By design, the encoder ASIC’s electrical output is compatible with optical and magnetic encoders. These non-contact encoders have several user benefits:
• They are not affected by dust, dirt, or oil, and are less sensitive to heat, cold, and vibrations than optical encoders. This makes them more reliable than optical approach devices.
• There are no LEDs to dim or burn out.
• The encoders only need 6 to 10 mA of operating current, far less than the 20 to 50 mA of the optical units. This makes them efficient components for mobile and battery-operated applications.
Because capacitive encoders do not use LEDs or require a clear line of sight between components, they are being used where existing encoders fall short. In one case, the customers of a firm that makes automated baking equipment were having repeated and frequent problems with flour dust and other contaminants affecting the optical encoder on a key production unit. Fixing it required monthly shutdowns and re-zeroing the encoder. After replacing the optical unit with a capacitive one, the problems disappeared.
In another case, a manufacturer of off-shore drilling equipment needed to submerge an entire motor in oil due to high pressures associated with the application. They opted to use a capacitive encoder because it could operate without interruption in nonconductive fluids such as oil.
There is another benefit, although a less obvious one, for those who fine-tune proportional-integral-derivative (PID) control loops: the ability to adjust the encoder’s ppr count to get the best performance without changing encoders. This ability to dynamically modify the resolution simplifies system optimization, which is usually done by adjusting the code or changing the encoder’s line count (resolution). With optical encoders, this latter process requires different encoders be purchased and installed, increasing overall cost and lengthening design cycles. With capacitive-based encoders, control engineers simply change the encoder’s line count parameter of the encoder until they get the control-loop result they want.
Capacitive encoders also bring benefits in installation and production. Mechanically, their mounting holes are matched to those of other types of encoder, making them a fit-and-function compatible unit and a drop-in replacement. Thus, a single encoder can be fitted to different diameter shafts simply by using adapter sleeves, which reduces the number of stock-keeping units in production and repair inventory.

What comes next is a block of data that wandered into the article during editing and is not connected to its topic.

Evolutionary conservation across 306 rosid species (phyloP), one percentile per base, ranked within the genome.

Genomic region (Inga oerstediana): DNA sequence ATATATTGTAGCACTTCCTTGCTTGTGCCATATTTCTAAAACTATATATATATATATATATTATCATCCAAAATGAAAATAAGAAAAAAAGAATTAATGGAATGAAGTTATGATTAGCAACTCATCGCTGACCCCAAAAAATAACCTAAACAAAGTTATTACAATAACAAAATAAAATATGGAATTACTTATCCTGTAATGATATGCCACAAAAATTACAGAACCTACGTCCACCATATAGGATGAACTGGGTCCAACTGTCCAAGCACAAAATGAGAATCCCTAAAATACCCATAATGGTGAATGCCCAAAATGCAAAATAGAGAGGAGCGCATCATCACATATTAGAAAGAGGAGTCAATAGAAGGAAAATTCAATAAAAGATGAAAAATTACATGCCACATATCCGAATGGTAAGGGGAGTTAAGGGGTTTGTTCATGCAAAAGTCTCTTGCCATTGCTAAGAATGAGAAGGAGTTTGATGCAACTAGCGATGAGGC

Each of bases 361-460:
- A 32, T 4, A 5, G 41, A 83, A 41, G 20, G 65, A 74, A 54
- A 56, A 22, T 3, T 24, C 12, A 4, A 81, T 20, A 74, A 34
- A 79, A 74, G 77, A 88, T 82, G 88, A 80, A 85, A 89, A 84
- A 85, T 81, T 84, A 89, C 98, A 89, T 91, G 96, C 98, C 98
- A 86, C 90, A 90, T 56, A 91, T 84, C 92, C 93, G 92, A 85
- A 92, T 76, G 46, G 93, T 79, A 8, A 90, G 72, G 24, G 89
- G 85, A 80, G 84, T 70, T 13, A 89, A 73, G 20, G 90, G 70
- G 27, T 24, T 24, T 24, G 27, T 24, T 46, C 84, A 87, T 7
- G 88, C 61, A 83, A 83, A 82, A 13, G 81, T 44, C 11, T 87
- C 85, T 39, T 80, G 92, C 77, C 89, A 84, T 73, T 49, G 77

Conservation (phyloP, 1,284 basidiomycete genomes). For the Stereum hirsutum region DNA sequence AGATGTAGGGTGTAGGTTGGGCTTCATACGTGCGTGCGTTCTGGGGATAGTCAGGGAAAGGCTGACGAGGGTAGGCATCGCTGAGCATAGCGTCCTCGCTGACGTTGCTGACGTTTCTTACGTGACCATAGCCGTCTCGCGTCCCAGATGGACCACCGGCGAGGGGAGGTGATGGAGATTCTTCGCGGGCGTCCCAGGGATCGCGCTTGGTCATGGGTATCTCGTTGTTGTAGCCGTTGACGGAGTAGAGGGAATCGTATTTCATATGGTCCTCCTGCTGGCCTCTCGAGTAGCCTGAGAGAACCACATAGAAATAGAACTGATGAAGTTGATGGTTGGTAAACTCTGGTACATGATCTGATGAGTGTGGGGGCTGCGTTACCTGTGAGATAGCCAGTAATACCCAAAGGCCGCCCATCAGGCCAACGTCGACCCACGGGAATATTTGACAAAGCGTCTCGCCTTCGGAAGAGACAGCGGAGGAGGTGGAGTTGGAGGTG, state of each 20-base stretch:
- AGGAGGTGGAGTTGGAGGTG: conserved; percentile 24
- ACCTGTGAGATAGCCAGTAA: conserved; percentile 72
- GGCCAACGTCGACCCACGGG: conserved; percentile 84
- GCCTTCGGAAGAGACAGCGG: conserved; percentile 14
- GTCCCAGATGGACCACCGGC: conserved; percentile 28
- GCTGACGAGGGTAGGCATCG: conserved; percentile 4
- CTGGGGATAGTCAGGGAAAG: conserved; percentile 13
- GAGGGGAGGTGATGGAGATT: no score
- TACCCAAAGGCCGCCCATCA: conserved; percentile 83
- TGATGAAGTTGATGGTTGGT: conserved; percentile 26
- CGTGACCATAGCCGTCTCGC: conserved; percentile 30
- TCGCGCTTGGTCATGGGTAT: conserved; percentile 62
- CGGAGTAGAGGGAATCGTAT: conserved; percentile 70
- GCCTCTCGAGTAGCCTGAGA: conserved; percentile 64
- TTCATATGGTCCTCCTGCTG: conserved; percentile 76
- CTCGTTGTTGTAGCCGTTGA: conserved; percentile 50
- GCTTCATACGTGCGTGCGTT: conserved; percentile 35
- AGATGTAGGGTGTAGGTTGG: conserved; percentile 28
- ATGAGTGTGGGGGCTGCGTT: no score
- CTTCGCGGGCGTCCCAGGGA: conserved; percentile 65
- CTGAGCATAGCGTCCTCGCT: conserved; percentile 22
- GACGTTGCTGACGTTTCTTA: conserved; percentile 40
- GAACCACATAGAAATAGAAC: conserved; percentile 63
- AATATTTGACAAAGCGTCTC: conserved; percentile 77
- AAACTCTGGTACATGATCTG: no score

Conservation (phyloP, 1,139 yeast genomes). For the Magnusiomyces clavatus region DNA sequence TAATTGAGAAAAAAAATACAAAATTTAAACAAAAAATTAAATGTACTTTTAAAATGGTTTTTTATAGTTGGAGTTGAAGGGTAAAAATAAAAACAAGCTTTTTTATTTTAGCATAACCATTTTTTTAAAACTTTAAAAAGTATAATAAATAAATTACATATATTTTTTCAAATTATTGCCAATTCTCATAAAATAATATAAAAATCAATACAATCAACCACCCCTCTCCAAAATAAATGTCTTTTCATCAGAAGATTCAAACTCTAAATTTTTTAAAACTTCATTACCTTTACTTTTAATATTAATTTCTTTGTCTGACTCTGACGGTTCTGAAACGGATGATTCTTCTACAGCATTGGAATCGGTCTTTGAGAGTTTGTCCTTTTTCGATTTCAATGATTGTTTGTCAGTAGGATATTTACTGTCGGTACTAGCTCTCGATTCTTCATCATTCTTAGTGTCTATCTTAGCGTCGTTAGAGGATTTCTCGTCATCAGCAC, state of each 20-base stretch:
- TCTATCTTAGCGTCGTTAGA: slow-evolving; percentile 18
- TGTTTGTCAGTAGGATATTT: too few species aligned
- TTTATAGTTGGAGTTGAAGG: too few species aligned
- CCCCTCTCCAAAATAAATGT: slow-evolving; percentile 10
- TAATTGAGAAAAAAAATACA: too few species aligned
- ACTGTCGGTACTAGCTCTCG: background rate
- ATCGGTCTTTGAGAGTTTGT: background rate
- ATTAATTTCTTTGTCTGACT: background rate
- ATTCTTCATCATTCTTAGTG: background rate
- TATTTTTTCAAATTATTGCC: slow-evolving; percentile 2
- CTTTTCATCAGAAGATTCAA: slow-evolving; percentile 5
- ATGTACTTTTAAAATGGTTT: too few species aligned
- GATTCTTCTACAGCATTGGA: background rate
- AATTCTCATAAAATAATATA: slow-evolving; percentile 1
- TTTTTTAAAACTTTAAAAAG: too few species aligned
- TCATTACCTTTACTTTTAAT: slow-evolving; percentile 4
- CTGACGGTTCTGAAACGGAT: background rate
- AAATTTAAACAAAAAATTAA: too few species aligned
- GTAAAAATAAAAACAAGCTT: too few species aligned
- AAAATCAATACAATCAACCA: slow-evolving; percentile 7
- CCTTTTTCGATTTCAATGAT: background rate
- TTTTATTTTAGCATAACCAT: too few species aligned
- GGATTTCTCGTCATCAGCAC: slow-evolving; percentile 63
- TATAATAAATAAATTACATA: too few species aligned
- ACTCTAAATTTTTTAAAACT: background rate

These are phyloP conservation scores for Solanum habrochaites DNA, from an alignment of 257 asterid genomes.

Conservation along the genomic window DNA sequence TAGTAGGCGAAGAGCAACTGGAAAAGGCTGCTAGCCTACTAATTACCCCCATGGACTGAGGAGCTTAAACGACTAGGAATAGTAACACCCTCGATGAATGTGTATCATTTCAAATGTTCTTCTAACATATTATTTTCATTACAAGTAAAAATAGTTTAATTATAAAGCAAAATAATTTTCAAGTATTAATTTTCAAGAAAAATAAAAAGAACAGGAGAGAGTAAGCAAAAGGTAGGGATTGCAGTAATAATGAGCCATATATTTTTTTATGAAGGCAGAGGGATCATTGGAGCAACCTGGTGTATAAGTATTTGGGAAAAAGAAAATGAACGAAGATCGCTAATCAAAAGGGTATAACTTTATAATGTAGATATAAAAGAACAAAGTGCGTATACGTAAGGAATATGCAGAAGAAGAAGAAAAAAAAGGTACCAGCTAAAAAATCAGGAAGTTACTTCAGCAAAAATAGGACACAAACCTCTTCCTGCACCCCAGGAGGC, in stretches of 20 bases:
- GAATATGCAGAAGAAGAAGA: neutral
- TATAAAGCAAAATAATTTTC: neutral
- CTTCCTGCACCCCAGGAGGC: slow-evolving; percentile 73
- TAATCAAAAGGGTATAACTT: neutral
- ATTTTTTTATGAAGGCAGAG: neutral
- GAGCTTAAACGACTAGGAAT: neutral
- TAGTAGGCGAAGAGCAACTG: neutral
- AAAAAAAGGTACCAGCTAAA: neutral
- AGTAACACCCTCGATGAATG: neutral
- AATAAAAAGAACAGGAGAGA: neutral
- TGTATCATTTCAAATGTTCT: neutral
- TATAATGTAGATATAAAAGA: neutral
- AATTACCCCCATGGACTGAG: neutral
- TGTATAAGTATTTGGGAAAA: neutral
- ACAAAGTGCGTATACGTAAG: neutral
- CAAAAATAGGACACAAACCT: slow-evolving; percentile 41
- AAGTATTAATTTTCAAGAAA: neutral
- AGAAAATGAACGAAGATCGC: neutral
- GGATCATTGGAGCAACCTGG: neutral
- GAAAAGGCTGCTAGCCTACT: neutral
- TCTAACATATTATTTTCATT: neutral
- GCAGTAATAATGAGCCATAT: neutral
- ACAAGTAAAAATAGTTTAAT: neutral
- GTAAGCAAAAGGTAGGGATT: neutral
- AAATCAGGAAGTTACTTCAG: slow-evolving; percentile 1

One possible concern with capacitive-based encoders is that they are susceptible to electrical noise and interference, just like any electronic transducer and its associated circuitry. Careful design of the ASIC interface circuitry, as well as fine-tuning the encoder demodulation algorithms, can mitigate this issue. The ASIC also offers opportunities for designs to include embedded, on-board diagnostics to verify the ASIC and encoder’s performance as part of a more intelligent encoder and subsystem.
With the availability of the field-tested encoders based on capacitive-sensing principles, there’s no longer a need for the design engineer to make the difficult choice between optical and magnetic encoders. Capacitive encoders excel at reliability and output accuracy, and also bring benefits in mounting, inventory, ppr selection, readout zeroing, and power consumption, all while being fully compatible with standard outputs.
What About Sensorless Designs?
Sensorless designs in which motors don’t use encoders are becoming more popular. They use motors controlled by a variety of algorithms including field-oriented control (FOC), which is also called vector control.
Although eliminating encoders is certainly attractive in theory, FOC has several drawbacks: it is not as precise as a sensor-based design; it can lose position and require resets; there are control issues at points in the torque range; and it requires considerable computational effort by the system processor. As a result, FOC is mostly used when high precision and consistency in shaft position and speed are not critical, such as consumer appliances (washers and dryers). For most industrial products, though, the cost of the encoder is more than worthwhile to achieve performance requirements.